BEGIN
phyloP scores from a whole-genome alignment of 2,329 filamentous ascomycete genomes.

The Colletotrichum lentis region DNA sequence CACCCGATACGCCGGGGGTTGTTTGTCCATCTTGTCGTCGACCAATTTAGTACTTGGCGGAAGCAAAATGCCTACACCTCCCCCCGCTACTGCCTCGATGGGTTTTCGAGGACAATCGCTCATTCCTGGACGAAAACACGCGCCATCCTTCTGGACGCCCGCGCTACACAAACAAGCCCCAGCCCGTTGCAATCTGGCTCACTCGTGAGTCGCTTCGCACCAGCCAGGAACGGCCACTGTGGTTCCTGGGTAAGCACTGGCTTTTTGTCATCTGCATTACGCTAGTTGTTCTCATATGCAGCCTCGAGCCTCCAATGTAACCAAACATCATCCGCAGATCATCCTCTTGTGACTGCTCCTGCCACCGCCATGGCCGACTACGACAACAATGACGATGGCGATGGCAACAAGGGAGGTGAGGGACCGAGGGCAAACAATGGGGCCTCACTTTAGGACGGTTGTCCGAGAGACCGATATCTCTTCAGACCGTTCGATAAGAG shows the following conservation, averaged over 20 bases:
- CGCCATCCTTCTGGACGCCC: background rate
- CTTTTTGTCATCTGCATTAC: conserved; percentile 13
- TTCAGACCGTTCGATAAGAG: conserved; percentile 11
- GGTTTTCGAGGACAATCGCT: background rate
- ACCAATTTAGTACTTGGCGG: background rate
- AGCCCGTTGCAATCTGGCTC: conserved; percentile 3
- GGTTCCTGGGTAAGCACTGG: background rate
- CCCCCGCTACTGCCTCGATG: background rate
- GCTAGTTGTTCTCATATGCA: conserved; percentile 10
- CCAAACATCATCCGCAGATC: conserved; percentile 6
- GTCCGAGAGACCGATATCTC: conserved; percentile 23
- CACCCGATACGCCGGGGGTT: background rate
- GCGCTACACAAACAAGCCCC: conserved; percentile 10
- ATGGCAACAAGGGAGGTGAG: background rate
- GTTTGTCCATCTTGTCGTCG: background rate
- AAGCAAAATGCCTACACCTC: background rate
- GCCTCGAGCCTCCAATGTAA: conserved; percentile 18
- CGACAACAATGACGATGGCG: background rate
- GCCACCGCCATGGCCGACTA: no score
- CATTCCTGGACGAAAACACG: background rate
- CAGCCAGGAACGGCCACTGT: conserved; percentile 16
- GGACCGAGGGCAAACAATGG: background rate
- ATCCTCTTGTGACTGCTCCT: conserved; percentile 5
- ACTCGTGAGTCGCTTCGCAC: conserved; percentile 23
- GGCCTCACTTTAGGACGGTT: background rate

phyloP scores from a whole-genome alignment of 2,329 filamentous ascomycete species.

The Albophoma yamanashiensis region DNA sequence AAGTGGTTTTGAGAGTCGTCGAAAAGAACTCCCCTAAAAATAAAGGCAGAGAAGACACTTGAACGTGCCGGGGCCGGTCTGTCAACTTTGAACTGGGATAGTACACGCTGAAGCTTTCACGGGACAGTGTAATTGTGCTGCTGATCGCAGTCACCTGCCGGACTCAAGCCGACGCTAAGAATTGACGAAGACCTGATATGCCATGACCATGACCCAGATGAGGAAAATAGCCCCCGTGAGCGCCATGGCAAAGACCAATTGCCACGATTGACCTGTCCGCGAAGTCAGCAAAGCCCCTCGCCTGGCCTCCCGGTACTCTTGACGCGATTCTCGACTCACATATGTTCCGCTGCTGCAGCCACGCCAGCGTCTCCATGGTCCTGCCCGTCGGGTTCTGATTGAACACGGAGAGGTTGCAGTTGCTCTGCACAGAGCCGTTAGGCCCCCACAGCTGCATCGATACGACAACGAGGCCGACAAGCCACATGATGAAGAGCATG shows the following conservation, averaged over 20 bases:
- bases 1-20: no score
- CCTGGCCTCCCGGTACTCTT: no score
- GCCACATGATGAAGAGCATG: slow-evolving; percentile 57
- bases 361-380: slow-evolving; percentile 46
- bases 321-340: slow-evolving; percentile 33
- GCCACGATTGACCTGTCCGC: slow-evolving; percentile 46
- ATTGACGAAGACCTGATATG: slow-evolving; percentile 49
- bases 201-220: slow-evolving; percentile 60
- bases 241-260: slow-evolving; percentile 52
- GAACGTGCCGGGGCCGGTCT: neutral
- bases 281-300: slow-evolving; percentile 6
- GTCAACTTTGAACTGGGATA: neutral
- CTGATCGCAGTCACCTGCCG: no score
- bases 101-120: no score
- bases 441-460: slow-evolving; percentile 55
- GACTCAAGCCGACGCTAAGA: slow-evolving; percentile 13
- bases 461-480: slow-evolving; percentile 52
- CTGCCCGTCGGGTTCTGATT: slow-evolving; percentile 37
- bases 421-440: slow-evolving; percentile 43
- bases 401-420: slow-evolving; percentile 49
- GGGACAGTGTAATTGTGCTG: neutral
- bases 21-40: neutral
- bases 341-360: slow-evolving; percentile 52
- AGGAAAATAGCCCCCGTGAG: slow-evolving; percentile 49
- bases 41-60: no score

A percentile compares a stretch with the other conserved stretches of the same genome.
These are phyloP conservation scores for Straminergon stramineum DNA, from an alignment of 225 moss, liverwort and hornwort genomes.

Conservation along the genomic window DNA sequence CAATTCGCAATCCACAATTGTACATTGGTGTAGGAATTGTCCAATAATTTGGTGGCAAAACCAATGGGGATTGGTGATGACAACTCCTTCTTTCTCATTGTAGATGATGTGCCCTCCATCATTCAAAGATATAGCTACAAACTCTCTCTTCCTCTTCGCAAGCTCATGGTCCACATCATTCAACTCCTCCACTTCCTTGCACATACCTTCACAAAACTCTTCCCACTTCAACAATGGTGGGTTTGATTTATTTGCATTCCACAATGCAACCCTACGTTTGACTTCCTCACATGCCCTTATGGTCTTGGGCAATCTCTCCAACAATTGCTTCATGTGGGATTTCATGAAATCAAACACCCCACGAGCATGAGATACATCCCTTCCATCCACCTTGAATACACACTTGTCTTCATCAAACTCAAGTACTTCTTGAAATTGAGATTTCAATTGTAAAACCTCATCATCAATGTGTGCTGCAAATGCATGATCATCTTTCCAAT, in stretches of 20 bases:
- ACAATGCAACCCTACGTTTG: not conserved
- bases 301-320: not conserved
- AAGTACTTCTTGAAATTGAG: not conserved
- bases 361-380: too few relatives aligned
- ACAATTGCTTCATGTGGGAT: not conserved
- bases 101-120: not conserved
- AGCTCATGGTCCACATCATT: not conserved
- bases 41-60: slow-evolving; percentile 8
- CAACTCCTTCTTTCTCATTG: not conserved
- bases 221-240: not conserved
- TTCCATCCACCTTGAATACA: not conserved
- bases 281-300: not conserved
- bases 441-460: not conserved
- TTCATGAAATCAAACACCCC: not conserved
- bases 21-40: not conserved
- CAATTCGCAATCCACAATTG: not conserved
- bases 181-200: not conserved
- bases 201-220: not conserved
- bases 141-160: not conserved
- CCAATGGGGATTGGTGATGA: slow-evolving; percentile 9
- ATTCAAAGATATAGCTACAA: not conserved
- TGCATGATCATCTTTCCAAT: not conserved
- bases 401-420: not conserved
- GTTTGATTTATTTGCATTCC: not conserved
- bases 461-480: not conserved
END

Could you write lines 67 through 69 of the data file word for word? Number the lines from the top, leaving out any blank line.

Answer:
- bases 221-240: not conserved
- TTCCATCCACCTTGAATACA: not conserved
- bases 281-300: not conserved